One hot summer day, I died.
Such a statement, a voiceover set amidst the mysterious serenity of zen archery practice, sets the pace for Arjuna Volume 01: Rebirth. There is something almost dreamlike about it; the haunting Yoko Kanno soundtrack, director Shoji Kawamori’s fine control of details and the rich, tactile colours all combine to generate something that borders on the grand. Even the opening of the first episode, setting the pace and describing clearly the central theme of the series, manages to convey a message of subconscious power. This series opens like a feature film, with a focused treatment easily suitable to that medium.
And like an animated feature, Arjuna is completely unapologetic about its point — this is about nature, both the verb and the noun, and there are no typical mecha here despite the famed Kawamori’s presence (not that Kawamori’s mecha could ever be considered ‘typical’). Juna in her Avatar of Time aspect might come across as an unlikely, fumbling super-hero, struggling with her efficacy in her new role as saviour, but it is her receptivity, confusion and powerlessness as a teenager that truly give the series its heart. It is obviously no accident that the show’s vocabulary is taken from Hindu religion and the Bhagavad-Gita, an epic in the form of poem describing the teachings of Krishna to Arjuna, a prince of India who represents the principle of ‘man-mind’ or self-awareness. This is what Juna ultimately struggles for, both as a normal teenager trying to find her place in the world, and as an empowered being trying to understand it.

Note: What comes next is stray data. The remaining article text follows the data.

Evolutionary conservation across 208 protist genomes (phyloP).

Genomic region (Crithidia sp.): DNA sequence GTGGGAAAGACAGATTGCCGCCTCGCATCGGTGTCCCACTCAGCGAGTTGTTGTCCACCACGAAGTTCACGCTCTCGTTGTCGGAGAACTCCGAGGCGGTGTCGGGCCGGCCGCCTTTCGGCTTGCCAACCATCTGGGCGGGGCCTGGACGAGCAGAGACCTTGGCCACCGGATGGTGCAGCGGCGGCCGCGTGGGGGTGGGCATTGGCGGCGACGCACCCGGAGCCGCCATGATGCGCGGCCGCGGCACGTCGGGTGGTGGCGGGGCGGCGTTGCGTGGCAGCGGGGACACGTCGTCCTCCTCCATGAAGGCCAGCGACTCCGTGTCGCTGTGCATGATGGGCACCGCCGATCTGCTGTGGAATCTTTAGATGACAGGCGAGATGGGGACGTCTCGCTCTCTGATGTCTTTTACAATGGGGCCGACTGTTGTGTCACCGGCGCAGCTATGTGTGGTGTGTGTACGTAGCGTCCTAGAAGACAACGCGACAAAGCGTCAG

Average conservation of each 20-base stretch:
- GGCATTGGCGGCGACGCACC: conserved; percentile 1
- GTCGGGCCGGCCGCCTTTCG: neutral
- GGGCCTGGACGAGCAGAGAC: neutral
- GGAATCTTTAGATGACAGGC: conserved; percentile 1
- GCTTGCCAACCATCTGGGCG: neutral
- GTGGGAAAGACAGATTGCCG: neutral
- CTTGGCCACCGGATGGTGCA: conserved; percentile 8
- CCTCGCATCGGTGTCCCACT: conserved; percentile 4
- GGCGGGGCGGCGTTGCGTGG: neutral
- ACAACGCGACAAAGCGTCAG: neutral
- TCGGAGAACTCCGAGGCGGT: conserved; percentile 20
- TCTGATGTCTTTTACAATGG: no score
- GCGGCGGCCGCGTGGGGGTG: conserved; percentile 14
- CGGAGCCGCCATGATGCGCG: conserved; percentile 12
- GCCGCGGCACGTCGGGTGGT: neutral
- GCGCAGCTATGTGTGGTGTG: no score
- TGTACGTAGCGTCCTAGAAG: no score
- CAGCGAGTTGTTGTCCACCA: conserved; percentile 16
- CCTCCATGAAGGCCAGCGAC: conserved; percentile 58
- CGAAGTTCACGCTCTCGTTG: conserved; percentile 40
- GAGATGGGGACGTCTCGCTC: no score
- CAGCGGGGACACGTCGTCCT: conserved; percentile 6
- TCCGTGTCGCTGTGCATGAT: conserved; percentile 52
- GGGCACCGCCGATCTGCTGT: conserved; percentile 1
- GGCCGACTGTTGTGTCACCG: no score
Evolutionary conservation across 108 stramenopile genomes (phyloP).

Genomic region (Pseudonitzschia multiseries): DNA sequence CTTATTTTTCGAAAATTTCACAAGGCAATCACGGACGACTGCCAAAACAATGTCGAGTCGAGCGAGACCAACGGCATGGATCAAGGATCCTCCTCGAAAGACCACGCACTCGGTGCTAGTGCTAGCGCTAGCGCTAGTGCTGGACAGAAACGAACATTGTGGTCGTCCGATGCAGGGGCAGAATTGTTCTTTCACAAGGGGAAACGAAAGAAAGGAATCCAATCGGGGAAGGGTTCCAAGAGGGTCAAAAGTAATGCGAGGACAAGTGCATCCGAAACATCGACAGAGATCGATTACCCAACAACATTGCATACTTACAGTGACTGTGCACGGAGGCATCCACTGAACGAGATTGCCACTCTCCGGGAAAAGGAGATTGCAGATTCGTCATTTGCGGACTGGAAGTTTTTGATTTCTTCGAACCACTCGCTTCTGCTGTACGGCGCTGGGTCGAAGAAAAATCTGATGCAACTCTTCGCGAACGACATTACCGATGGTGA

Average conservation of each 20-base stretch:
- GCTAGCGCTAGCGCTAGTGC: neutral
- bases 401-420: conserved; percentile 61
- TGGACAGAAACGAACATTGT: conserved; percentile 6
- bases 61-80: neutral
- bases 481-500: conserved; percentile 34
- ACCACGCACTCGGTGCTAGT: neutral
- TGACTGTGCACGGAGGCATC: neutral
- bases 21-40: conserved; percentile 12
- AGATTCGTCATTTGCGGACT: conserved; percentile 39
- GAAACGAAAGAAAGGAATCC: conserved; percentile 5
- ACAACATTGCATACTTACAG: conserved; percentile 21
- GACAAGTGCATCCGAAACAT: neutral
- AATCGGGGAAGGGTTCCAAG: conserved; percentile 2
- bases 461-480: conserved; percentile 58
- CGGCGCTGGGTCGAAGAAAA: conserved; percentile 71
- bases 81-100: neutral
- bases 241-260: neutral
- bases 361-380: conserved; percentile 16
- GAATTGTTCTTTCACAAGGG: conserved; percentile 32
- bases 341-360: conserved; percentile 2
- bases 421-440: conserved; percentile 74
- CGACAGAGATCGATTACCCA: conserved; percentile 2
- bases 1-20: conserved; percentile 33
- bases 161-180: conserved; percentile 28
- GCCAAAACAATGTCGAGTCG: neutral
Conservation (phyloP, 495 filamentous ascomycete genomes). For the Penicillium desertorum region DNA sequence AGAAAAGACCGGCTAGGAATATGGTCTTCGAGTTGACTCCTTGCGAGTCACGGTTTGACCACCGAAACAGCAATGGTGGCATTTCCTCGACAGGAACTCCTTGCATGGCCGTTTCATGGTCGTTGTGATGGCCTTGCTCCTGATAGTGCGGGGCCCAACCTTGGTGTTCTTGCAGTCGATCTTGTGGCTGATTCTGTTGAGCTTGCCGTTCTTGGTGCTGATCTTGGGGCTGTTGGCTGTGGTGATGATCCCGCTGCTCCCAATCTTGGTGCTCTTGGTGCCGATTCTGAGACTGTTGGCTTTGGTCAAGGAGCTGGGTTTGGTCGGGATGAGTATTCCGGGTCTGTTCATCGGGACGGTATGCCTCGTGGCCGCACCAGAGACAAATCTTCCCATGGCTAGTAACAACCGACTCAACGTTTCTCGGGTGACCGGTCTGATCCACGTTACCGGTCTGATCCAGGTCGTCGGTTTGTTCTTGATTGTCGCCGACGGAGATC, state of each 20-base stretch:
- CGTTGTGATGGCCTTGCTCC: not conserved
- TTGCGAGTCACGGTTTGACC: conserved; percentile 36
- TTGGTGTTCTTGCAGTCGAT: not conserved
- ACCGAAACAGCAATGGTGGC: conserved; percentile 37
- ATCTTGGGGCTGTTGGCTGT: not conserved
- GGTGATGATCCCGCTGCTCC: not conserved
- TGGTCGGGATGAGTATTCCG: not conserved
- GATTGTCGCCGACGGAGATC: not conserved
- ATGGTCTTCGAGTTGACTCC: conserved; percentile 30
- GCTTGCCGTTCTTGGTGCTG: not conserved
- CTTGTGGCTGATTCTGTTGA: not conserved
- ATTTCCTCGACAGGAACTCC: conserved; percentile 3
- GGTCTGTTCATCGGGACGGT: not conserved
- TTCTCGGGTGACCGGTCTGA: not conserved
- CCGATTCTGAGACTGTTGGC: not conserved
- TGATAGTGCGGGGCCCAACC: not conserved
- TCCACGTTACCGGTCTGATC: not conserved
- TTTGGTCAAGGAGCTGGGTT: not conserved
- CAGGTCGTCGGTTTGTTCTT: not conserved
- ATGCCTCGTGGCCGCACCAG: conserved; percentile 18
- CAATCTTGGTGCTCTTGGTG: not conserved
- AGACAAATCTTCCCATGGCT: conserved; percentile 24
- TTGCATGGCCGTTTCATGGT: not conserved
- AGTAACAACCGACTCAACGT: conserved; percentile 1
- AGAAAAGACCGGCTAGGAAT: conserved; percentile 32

The search for this awareness of self and place is a strong undercurrent in the first volume, exemplified most pointedly when Juna is left in the mountains to fend for herself and realises that she is the only living thing for miles that doesn’t know how to. ‘Heavy handed’ has been ascribed to this series like an accusation, but I’d like to argue that there’s no other way to go about such serious content. Japan as a setting is used to illustrate the thoughtless waste of a consumption-driven first world and Arjuna is an attempt to bring the audience back to its origins of life. Kawamori’s visual approach to the pro-environment narrative, scattered with actual images, is unflinching yet compassionate. It’s not the relentlessness of a regular end-of-the-world anime, although there is the pressure of time running out, and it’s not the grandiose heroics of a regular mecha anime either, although there is action of the god-like type. Yes there is the standard psuedo-military organization, small children with phenomenal psychic powers and monstrous beings of destruction encountered in each episode, but that’s not really the point. As in Kawamori’s previous efforts in the much more epic Visions of Escaflowne, the point is the story on the human level, and through the vulnerable realism of Juna’s boyfriend Tokio, anchoring what might be an otherwise somewhat outlandish tale, the director does not appear to lose sight of the show’s humanity.
Perhaps it won’t be for everyone, but it doesn’t lecture so much as emphasise and the questions it poses are deep and relevant enough to warrant thought. It’s visually and aurally gorgeous and the vocal talent, both English and Japanese, do a nicely understated job. Character design by Takahiro Kishida (Serial Experiments Lain, no less), taking a quiet second place to the landscape of the series and the soundtrack which accompanies it, is still lush and articulate. Overall, Arjuna is both rich and enriching, and to be put off by its message would be a pointless exercise in shooting the messenger.